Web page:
With growing requirements for cloud services, as well as the storage and processing of data, 2020 ushers in a year of ever-increasing demand across the global services and multi-tenant datacenter (MTDC) industry. Meeting this demand is becoming increasingly complex as customers – no longer content with low-risk supply that matches requirements for connectivity and power with the right proximity advantages – start requiring conversations to shift from datacenter supply to business benefits.
This means that clients (and investors) in 2020 expect datacenters, despite being complex, multimillion-dollar projects, to be built in ever-shorter time frames, at ever-lower cost, and with more bells and whistles, all the while catering to technologies that have not even been invented yet.
Datacenter vendors and service providers are responding to the challenge by factoring in everything from climate concerns to 'edge' or proximity needs, and are adopting new business models and technological approaches. Those that can't are providing ample opportunities for those interested in M&A activity. (A more detailed view on the trends expected to shape the industry through 2020 can be seen in 2020 Trends in Datacenter Services & Infrastructure.)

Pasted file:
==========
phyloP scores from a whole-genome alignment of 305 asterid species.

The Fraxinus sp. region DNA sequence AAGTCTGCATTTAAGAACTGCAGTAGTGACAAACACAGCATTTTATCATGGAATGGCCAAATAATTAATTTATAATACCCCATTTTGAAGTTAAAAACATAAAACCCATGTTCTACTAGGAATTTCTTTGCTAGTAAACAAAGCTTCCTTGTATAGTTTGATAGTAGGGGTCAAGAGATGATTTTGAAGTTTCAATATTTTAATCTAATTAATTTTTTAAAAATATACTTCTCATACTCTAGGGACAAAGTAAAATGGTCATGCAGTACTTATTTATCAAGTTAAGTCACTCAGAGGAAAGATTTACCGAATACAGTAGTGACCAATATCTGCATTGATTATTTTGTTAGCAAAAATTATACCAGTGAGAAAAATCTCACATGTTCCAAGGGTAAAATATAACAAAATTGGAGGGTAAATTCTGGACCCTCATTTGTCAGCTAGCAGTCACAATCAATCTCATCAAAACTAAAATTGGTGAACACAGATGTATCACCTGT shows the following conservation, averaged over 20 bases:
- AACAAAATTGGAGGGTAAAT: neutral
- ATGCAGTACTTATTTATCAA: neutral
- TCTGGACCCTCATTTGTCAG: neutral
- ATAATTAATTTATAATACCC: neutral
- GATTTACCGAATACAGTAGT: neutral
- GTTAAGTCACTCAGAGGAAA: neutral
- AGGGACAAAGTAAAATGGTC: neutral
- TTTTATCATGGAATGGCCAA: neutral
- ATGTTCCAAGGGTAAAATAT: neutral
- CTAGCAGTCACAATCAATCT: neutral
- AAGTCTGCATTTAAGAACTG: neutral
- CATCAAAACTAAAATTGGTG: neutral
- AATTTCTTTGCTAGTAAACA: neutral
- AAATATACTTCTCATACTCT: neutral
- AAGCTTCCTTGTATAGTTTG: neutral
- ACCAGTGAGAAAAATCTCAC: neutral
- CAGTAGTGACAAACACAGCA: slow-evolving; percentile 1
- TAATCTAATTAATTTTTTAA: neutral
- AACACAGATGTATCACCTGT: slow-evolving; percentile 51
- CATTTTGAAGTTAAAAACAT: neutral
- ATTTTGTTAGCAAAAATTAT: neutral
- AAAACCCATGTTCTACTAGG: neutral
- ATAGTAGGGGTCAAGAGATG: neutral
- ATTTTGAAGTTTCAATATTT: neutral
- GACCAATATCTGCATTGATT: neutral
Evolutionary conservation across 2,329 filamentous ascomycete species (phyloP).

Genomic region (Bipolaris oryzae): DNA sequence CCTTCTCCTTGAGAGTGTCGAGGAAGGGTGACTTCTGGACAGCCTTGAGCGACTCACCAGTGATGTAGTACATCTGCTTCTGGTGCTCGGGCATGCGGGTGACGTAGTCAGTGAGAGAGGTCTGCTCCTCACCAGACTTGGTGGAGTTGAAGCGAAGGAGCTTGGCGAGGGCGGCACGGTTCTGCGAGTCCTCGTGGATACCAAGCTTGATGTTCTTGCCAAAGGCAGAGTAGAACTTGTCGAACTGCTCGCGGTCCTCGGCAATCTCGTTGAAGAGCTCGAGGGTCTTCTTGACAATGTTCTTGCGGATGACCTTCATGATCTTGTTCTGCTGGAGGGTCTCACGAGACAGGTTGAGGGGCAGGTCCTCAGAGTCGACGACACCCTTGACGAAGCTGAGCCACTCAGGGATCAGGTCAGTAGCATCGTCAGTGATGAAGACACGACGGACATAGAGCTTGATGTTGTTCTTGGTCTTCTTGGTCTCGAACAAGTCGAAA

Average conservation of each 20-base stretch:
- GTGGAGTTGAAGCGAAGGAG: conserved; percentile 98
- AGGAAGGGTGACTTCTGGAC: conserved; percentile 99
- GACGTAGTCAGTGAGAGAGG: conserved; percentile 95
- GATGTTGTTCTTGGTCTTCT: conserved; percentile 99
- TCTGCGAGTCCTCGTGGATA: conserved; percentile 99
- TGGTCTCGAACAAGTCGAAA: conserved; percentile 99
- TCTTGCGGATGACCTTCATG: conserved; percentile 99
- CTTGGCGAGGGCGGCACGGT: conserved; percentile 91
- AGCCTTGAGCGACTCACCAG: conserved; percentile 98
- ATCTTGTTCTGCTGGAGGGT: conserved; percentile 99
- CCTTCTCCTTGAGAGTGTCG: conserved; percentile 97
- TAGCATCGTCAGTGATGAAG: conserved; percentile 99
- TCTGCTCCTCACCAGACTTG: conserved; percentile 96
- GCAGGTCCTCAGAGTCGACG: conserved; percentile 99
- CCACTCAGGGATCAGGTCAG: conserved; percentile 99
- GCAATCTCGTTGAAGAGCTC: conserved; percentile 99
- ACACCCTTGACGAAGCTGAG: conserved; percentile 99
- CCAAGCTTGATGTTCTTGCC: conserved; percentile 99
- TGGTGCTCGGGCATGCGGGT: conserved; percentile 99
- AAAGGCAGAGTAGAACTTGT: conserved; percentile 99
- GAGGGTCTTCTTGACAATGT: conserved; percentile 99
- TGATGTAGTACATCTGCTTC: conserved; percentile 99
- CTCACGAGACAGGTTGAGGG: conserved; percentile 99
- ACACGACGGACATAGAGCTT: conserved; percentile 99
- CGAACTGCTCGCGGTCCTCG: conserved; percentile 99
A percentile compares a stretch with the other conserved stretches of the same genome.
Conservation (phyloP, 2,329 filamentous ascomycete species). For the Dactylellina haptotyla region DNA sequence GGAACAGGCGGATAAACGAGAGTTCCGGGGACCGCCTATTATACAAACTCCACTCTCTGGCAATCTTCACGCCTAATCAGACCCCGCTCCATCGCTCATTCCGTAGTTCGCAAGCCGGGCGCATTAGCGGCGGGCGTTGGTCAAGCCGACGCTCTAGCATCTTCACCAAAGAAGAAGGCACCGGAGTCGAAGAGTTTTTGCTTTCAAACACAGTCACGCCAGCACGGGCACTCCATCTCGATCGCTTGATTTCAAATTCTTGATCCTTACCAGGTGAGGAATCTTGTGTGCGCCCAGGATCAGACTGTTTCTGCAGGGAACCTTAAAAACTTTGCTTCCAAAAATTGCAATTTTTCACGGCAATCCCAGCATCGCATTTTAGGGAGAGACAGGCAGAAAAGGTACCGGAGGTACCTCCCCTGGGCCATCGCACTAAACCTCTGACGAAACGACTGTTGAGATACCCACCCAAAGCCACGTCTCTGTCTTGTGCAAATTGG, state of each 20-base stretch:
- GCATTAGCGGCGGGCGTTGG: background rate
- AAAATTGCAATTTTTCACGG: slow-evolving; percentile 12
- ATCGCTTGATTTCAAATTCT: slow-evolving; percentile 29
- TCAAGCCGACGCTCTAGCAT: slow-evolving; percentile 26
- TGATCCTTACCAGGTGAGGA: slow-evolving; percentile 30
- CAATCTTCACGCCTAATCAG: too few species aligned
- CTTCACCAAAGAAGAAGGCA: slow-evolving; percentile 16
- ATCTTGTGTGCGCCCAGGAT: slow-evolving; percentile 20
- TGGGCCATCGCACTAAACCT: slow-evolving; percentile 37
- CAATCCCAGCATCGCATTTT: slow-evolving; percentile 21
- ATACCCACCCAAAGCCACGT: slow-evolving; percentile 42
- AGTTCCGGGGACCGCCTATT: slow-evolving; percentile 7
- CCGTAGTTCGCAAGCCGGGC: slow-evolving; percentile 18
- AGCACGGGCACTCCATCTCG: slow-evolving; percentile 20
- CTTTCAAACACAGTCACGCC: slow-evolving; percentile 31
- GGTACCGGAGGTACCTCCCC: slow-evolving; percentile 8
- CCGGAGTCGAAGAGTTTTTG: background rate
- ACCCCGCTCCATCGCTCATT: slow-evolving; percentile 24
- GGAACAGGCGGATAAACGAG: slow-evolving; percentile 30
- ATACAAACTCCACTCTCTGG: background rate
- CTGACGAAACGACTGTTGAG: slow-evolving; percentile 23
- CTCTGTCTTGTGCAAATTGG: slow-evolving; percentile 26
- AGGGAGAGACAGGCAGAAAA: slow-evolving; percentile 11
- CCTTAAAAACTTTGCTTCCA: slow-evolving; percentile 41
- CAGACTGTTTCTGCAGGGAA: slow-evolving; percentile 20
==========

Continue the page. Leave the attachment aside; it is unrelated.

The 451 Take
Year in Review
Many providers have launched platforms for on-demand access to networks, as well as ticketing systems for remote hands and services such as private clouds. The focus has been on enabling seamless 'invisible' migration across facilities, and providing simpler ways to access partner ecosystems. This has resonated well with IT service providers and cloud firms, many of which are choosing to use colocation as a way to quickly roll out new services in an increasing number of locations.